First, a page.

Mahinda Rajapaksa seems to be back in the reckoning since his party registered a spectacular victory in the recently-concluded local body elections in Sri Lanka. The former Lankan president's party, Sri Lanka Podujana Peramuna (SLPP), won 225 out of the 340 directly-elected councils in the island nation, while routing the ruling Sri Lanka Freedom Party (SLFP) led by President Maithripala Sirisena and United Nationalist Party (UNP). Prime Minister Ranil Wickremesinghe belongs to UNP.
Buoyed by the victory, Rajapaksa has now demanded an early election in the country. "These results show people want a change now. The government has lost its mandate," Reuters quoted him as saying.
While the election is scheduled to be held only in 2020, the president can dissolve the parliament if over two-thirds of the members pass a resolution to that effect. A confident Rajapaksa, according to The Hindu, has said that his supporters in the parliament may support such a resolution.
For Rajapaksa, this is the first major victory after failing in his bid to become the prime minister in the August 2015 parliamentary elections, where the Wickremesinghe-led UNP gained enough seats to form a stable government.
In January 2015, no one expected Rajapaksa to lose the top job given his strong hold over the government, boosted by his role in eliminating the 26-year-long civil war in the Tamil-dominated Northern Province. Sri Lanka has been following executive presidency since 1978. However, Rajapaksa soon landed in trouble, along with his two brothers who held the high office, for alleged corruption and abuse of power during his time in office.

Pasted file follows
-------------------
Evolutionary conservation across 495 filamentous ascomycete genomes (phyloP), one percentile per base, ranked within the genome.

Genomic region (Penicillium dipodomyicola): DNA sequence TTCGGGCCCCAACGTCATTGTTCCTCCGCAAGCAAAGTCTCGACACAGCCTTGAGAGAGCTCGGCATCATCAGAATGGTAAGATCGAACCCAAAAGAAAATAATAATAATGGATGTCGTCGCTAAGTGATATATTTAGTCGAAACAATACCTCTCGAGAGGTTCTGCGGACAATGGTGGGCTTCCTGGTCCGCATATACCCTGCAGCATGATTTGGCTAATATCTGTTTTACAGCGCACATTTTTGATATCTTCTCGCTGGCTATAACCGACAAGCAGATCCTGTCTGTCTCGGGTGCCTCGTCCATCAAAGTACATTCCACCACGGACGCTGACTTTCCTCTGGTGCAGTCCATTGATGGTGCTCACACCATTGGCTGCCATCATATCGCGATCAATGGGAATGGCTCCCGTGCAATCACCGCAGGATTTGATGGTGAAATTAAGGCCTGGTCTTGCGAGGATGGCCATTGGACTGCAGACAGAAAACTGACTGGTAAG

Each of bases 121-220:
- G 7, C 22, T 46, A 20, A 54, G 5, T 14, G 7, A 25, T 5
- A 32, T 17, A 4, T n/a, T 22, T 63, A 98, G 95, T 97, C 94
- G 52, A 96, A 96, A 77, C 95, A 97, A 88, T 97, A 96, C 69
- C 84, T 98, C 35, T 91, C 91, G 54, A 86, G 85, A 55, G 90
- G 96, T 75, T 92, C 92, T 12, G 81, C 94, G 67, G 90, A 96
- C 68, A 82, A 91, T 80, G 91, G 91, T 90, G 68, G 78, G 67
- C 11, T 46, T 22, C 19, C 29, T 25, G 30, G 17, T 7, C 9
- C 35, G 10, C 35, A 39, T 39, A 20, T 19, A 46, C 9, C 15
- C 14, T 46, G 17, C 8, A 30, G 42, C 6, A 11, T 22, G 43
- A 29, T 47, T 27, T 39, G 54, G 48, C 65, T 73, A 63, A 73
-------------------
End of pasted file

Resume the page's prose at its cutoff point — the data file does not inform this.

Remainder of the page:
After a surprise defeat at the hands of his former cabinet colleague Sirisena, Rajapaksa is making a comeback of sorts by rallying his support base of rural Sinhala Buddhists, who form the majority of the country's population, noted Reuters.
Two factors are augmenting Rajapaksa's so-called comeback chances — Sirisena-Wickremesinghe duo's failure to bring economic reforms which was promised in 2015 and SLFP's dysfunctional coalition with rival UNP.
The Economist noted that Sirisena has been unable to fulfill many of the promises like devolution of more power to the parliament, boosting federalism, and sending leaders from the Rajapaksa-era behind bars on corruption charges. The report also noted that faulty economic policies as well as UNP's own corruption embroglio helped Rajapaksa make a comeback in the local body elections.
Rajapaksa's campaign targetted an uptick in inflation, higher taxes imposed by the government and its moves to privatise state assets.
After the victory, Rajapaksa said, "To overcome this economic crisis, we are urging the government to hold parliamentary elections immediately in order to set up a stable government."
With the poor showing in the polls, Sirisena also faces the prospect of defections by leaders of the ruling SLFP, media commentators have noted.
While believing that the government may not fall for now, Sri Lanka Guardian, in an oped, noted, "The former president and his supporters have been campaigning on the basis that this poll will be a ‘referendum’ on the popular view of the government. This is undoubtedly true even though local issues could have had some bearing on how people voted. However, it is unlikely to have been the dominant factor."
With inputs from Reuters
Updated Date: Feb 13, 2018 11:47:10 IST